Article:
Bryan Kilgore for Zondits, May 1, 2015. Image credit: Hans
Aerodynamic designs inspired by Formula One engineering could save up to 41.5% of the energy in grocery store refrigeration. The principle is similar to how a Formula One race car is designed with aerodynamic features directing air around the car, reducing drag force. An airfoil device can be attached to existing grocery store refrigerators to limit cold air escaping to the aisle, thus increasing efficiency. This will provide efficiency improvements similar to an air curtain, but without requiring a blower. This product is being designed by a company experienced with commercializing Williams Advanced Engineering, which specializes in commercializing Formula One technology.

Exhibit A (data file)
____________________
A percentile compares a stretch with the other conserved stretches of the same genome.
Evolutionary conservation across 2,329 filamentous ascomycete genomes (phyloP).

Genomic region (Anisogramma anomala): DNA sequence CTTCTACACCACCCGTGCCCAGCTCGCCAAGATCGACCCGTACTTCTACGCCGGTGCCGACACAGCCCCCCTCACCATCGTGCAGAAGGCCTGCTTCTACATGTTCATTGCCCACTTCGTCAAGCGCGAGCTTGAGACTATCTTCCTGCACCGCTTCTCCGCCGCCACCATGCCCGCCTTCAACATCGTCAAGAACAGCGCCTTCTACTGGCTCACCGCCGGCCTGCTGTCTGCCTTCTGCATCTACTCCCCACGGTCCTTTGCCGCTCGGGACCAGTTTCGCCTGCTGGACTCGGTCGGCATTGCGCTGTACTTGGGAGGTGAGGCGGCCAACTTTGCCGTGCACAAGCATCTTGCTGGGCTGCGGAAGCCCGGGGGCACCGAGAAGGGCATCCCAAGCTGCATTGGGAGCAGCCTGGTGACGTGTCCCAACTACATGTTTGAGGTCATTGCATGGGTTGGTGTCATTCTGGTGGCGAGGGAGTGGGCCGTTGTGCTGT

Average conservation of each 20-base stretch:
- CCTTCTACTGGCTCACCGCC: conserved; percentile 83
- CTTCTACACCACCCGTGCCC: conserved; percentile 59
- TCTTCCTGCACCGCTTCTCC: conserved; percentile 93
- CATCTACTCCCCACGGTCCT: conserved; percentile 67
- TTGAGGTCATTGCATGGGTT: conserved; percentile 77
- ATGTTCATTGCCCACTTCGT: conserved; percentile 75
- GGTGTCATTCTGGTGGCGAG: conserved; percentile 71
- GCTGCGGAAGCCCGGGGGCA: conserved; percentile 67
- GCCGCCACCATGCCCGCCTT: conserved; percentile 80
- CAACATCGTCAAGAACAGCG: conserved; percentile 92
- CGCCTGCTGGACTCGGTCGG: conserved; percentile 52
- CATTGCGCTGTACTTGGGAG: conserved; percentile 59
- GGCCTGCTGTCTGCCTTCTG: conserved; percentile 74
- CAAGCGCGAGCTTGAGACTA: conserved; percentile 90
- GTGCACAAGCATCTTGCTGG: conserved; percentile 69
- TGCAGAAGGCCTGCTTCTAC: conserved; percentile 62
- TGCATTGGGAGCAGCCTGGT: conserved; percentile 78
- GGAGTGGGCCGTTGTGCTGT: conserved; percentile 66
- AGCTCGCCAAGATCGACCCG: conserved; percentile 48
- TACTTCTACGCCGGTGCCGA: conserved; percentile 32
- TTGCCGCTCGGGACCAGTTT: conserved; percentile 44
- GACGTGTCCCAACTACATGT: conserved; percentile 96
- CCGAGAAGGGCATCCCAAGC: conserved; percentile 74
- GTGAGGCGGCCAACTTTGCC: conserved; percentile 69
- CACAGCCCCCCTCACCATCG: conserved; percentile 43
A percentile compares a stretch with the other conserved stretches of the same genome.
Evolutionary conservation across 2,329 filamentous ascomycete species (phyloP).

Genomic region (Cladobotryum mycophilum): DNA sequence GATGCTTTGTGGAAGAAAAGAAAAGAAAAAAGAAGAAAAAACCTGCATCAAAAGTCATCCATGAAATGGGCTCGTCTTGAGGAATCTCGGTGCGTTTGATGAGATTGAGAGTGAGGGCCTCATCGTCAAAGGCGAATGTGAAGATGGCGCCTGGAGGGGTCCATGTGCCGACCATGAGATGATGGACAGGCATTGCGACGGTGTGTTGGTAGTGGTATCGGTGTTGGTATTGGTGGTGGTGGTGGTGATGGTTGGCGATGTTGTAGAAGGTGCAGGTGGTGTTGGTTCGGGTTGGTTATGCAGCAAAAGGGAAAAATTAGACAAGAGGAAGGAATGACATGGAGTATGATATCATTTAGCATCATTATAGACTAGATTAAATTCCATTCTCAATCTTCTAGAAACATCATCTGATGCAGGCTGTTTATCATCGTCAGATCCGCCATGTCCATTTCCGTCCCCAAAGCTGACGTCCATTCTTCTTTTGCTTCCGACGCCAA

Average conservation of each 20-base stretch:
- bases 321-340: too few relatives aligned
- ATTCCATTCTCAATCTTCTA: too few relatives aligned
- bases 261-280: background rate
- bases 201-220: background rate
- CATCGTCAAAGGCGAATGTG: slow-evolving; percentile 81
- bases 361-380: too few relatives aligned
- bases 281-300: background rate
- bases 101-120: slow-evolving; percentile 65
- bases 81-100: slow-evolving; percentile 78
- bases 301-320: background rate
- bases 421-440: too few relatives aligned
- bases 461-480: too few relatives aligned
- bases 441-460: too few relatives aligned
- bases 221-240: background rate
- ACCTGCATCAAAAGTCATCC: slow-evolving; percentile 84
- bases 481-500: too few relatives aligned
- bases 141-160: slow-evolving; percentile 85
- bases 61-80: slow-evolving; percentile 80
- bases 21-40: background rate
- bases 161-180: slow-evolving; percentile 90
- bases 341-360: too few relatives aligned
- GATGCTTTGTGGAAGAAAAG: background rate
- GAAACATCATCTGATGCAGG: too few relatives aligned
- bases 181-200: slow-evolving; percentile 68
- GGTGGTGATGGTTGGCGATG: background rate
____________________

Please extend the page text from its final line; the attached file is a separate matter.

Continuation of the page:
Williams uses F1 tech to increase refrigerator efficiency
Gizmag, April 24, 2015
A new aerodynamic device has the potential to reduce the energy consumption of supermarket refrigerators by up to 41.5 percent. The product, currently being developed by Williams Advanced Engineering in collaboration with Aerofoil Energy, can be clipped onto existing cabinets, making it easy for companies to upgrade their stores.
Supermarkets and convenience stores consume a huge amount of energy every year. A single 30,000 sq ft (2,787 sq m) supermarket uses in the region of 1.5 million kWh of energy a year, and with the biggest four supermarket operators in the UK running some 2,300 stores combined, the energy figures for the industry are off the chart, running into the billions of kWh’s every year.
Refrigerators in supermarkets and convenience stores are responsible for a large chunk of that energy consumption – according to Williams Advanced Engineering, as much as 70 percent. The company, a division of Williams that commercializes Formula One developed technologies, believes that aerofoils (also known as airfoils) can play a part in increasing efficiency.